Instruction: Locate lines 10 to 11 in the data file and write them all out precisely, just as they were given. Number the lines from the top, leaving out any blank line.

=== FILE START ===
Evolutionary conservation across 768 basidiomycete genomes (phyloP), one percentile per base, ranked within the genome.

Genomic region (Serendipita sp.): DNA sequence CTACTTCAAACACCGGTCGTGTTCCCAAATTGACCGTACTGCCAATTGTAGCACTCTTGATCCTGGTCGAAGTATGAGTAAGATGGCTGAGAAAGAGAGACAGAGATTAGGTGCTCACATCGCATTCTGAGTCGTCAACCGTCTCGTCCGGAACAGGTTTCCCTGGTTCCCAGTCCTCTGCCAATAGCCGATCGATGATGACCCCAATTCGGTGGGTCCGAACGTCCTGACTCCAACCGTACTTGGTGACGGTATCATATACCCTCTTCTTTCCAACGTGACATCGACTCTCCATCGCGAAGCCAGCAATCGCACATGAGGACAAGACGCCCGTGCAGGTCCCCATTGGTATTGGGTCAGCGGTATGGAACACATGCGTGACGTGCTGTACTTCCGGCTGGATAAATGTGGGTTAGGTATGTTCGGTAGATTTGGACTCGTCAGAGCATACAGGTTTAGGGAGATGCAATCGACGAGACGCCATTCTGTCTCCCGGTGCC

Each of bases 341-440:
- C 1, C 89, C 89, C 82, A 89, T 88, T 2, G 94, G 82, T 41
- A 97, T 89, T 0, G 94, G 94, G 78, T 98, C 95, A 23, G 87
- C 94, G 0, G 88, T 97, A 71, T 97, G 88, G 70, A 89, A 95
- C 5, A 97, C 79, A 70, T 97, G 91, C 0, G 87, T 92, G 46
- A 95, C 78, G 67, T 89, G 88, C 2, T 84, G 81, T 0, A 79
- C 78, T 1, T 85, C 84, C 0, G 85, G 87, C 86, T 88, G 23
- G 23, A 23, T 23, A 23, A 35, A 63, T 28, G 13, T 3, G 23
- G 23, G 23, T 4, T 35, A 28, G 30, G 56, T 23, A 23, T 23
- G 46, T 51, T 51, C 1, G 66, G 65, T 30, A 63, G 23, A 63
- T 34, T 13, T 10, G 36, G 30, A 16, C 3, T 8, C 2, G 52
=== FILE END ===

- G 23, A 23, T 23, A 23, A 35, A 63, T 28, G 13, T 3, G 23
- G 23, G 23, T 4, T 35, A 28, G 30, G 56, T 23, A 23, T 23